ENTER - RICHARD EDEN
[Info provided by:Tom Brunt]
Richard Eden only appears as Alex Murphy on-screen during the credits sequence which shows, Robo’s origins. In the series whenever RoboCop’s helmet is removed, he has the robo makeup on.
INSIDE ALEX MURPHY
Eden likes playing RoboCop and he added his own touch to the character in the pilot.
He says, “We have a line that I contributed and Stephen Downing was kind enough to allow in - ‘Images are all that’s left of what I was. I want to remember.’ That’s where he’ s starting from. He realizes that he cannot be with his family anymore but he will be able to protect them from afar. I’m hoping the final thing the audience gets is that Murphy has accepted his destiny, and it’s not a bad one at that. Now, if he can only make it work.”
RoboCop has become a symbol of hope for humanity because of his unselfishness. Eden adds, “He’s not just a machine but a man, compelled to do the right thing. All the time, by virtue of Alex Murphy’s character.”
The actor explains, “It’s like waking up one morning to discover you’re a quadriplegic. They’ve put you on metal arms and so on, but you know you’ll never be able to make love again, but you have memories of all that!”
Eden fells that Murphy has become incorruptible. He can no longer derive any benefit from material possessions.
Richard Eden is the third actor to don the Robo-suit. He says, “It’s wonderful; great! Along with my role in the theatre as Stanley, in ‘A Streetcar Name Desire,’ it’s the most challenging role of my career.”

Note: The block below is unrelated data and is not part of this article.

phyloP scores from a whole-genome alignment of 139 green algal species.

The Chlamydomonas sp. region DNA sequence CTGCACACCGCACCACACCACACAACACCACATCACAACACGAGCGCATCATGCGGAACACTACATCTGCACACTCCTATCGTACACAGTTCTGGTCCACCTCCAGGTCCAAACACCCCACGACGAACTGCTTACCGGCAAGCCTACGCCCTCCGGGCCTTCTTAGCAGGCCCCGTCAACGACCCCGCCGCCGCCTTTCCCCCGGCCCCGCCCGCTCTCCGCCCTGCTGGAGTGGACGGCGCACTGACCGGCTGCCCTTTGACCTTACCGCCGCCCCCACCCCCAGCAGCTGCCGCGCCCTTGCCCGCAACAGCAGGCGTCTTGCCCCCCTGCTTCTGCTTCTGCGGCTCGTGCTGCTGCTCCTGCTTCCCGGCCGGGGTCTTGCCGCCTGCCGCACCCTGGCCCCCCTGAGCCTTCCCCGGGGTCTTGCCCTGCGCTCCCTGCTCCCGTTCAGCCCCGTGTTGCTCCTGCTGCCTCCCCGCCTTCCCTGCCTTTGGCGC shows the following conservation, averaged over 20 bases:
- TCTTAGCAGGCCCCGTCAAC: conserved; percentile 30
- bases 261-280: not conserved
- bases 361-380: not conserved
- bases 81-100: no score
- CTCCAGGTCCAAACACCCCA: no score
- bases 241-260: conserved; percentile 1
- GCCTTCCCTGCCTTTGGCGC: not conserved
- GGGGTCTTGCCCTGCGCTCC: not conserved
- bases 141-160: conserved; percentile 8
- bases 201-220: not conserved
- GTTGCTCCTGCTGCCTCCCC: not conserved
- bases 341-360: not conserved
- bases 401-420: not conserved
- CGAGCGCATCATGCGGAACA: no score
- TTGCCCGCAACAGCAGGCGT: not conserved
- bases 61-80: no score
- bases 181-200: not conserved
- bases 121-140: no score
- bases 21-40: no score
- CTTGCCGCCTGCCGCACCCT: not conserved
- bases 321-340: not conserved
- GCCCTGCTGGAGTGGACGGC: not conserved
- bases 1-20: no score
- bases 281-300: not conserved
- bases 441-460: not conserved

Although Eden previously had little interest in science fiction, his new role caused him to read Isaac Asimov’s Three laws Robotics pioneered important concepts in the robotics. Beginning with the first ROBOCOP had “three prime directives” that governed his behaviour. These are 1) To serve the public trust; 2) To protect the innocent; and, 3) To uphold the law. Some forget the secret fourth directive, to harm no one who worked for OCP.
Robovision displays options on RoboCop’s internal screen. These form his escalating use-of-force criteria. The list runs from willing compliance to deadly force.
The producers of the TV series don’t rule out RoboCop killing someone. If it happens, it will be for a very good reason not casually as in the motion pictures.
The cyborg RoboCop speaks like a robot. He doesn’t have the casual cadence of human speech. When RoboCop forces someone to comply with a demand to come along, he states: “Thank you for your cooperation.”
In describing how he thinks, Eden observes that when Alex Murphy transformed into RoboCop, they took “his right brain functions away and replaced them with that hard drive computer. That means no imagination, just logic, and perhaps some feeling.”
They may have also taken away his ability to generate an original idea, but this not the way Eden sees it. “He is a man. If we were completely logical, like Mr. Spock, we would be extreme,” they actor says. “This is like combining Kirk and Spock because you’ve got the passion and humanity of Alex Murphy and the pure logic and brilliance of RoboCop, and one cannot work without the other.”